Apple recently released a 128GB version of the iPad, which should be very useful for those that store a lot of files on their devices- be it video libraries, photo libraries for photographers, or anything like that. Still, 128GB is nothing compared to what an external hard drive can hold, and it’s actually perfectly possible to get one working on an iPad.

What you need is the following:

  • Jailbroken iPad with iFile (app from Cydia)
  • USB adapter for your iPad; either the Camera Connection Kit for 30 pin devices, or the Lightning to USB Camera Adapter for Lightning connector devices
  • Portable hard drive formatted to FAT32 or another iPad-compatible format. I know for a fact that exFAT and NTFS won’t work.
  • External power system. This can be a hard drive that has its own power source, a powered USB hub, or an external battery pack like in the video

The video shows how you set everything up, though it will obviously vary a bit depending on the external power system you use. The setup in the video is completely independent of an AC outlet, and while I haven’t tested to see how long the battery pack can power the hard drive, I’m guessing at least 5 hours- though obviously you can buy a higher capacity battery pack. Because the drive is externally powered, that also means it won’t drain your iPad battery by powering it.

I think a flash drive setup would still be the better choice for a lot of people, but don’t underestimate the need for access to a terabyte of data on an iPad. Because this is also a two-way system, meaning you can transfer files to the device, it would for instance be possible for a photographer to back up images to a hard drive this way.

The cost of a lower capacity iPad plus the necessary equipment to add a terabyte of external storage is also much less than the premium for the 128GB model. An iPad 4 16GB WiFi is $499, and a 128GB version is $799. That’s a $300 difference that could be used like this:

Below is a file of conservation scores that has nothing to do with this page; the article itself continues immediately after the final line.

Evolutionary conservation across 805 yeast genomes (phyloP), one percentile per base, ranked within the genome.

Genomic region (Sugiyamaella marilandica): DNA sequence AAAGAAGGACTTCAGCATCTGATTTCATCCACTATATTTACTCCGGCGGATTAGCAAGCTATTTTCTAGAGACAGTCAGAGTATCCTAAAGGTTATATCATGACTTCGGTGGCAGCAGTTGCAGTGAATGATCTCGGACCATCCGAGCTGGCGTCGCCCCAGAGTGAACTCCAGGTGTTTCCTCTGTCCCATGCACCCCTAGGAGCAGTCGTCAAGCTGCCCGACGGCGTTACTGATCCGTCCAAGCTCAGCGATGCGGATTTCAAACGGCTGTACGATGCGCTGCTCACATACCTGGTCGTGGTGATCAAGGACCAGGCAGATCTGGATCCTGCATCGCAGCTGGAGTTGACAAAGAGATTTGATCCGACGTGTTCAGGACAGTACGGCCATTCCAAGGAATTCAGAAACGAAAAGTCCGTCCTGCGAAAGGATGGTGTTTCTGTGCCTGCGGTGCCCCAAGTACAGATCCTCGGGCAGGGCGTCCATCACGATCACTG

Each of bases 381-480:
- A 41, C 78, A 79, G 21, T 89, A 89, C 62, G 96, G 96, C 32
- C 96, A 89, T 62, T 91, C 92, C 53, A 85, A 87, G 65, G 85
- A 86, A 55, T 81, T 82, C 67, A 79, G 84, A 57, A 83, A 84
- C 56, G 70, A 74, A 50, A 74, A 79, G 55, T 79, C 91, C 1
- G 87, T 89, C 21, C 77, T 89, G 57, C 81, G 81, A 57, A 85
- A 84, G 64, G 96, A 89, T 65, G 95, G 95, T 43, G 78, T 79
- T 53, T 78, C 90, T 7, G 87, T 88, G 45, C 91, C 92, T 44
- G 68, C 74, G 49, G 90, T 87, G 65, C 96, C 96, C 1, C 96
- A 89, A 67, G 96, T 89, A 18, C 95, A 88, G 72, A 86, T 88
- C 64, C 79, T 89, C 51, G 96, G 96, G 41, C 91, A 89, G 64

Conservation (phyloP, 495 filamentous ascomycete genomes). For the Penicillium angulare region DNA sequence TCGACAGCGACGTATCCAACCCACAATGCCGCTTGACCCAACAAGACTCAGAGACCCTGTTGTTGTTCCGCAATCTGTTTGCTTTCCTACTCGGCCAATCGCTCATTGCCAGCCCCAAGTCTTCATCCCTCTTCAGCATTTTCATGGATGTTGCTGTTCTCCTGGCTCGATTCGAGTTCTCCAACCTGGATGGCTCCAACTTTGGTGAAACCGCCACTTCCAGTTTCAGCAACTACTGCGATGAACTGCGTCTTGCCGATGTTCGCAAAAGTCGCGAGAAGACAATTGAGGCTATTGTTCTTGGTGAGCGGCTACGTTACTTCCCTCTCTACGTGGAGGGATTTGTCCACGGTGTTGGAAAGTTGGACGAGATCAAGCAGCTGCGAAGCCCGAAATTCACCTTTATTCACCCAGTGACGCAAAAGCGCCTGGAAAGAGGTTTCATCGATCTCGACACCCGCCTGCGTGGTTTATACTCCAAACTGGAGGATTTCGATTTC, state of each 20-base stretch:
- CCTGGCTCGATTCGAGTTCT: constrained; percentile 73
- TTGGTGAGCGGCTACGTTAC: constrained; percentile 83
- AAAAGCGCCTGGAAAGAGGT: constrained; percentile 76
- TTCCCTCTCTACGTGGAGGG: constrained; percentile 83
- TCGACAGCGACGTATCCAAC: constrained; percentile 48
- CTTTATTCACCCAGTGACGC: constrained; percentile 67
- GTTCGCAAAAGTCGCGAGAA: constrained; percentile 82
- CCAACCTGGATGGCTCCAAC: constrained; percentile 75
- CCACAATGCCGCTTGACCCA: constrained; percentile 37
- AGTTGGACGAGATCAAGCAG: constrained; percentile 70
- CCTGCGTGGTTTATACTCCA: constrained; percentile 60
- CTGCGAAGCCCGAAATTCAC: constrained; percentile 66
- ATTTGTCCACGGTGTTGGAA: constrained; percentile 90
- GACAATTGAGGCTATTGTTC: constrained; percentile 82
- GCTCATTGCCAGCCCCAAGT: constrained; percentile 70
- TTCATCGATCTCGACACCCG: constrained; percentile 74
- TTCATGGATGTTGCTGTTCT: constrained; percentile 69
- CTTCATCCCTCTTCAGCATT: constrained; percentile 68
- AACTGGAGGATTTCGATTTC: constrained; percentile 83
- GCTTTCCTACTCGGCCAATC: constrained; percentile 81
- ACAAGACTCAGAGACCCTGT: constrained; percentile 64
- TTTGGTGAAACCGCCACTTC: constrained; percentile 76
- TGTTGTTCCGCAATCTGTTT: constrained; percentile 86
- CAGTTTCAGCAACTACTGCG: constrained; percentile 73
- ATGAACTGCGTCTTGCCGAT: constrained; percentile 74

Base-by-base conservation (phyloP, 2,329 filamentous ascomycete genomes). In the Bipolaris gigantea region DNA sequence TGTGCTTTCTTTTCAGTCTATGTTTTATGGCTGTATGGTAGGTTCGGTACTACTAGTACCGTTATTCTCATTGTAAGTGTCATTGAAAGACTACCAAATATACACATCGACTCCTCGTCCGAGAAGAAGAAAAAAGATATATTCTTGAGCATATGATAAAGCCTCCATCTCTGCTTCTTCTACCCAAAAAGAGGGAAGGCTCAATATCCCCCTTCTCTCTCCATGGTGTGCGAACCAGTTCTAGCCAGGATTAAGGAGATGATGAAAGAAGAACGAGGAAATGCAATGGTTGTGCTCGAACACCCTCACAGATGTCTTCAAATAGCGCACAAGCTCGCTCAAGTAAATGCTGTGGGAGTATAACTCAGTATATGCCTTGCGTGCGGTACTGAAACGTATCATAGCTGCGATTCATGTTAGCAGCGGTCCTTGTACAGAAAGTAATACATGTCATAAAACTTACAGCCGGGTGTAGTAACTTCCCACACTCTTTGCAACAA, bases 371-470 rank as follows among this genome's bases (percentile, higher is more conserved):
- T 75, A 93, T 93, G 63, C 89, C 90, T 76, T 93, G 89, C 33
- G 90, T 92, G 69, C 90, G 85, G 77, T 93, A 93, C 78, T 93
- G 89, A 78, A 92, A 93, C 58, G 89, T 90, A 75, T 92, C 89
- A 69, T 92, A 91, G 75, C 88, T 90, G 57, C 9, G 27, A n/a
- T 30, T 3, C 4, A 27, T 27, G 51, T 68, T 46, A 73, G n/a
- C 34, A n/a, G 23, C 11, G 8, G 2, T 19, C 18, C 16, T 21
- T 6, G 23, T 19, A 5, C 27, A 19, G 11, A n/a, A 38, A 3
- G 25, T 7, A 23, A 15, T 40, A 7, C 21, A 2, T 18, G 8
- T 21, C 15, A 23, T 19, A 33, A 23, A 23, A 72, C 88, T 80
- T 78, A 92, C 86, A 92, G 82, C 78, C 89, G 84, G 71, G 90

(Disclaimer: I haven’t tried this specific combination of components, but it is essentially the same as what’s in the video, so it should work)

In this imagined scenario, $30 more than the price to go from a 16GB to a 128GB iPad gives you a whopping 2TB (~2000GB) of storage. Moreover, you get various accessories you could use for other things, like the USB adapter working for keyboards, the hard drive working on computers, and the battery pack being able to charge your devices as well. This accessory bundle would also work on future iPads (assuming they’re jailbroken), so you wouldn’t be paying the premium yearly.

Through the use of symbolic links you can even integrate the drive directly into your off-the-shelf App Store apps, creating a more seamless experience. Plug in your drive, open up your video player app, and browse gigabytes of data as if it was stored locally.

Like I said, this obviously isn’t for everyone, but it’s quite amazing that it actually works.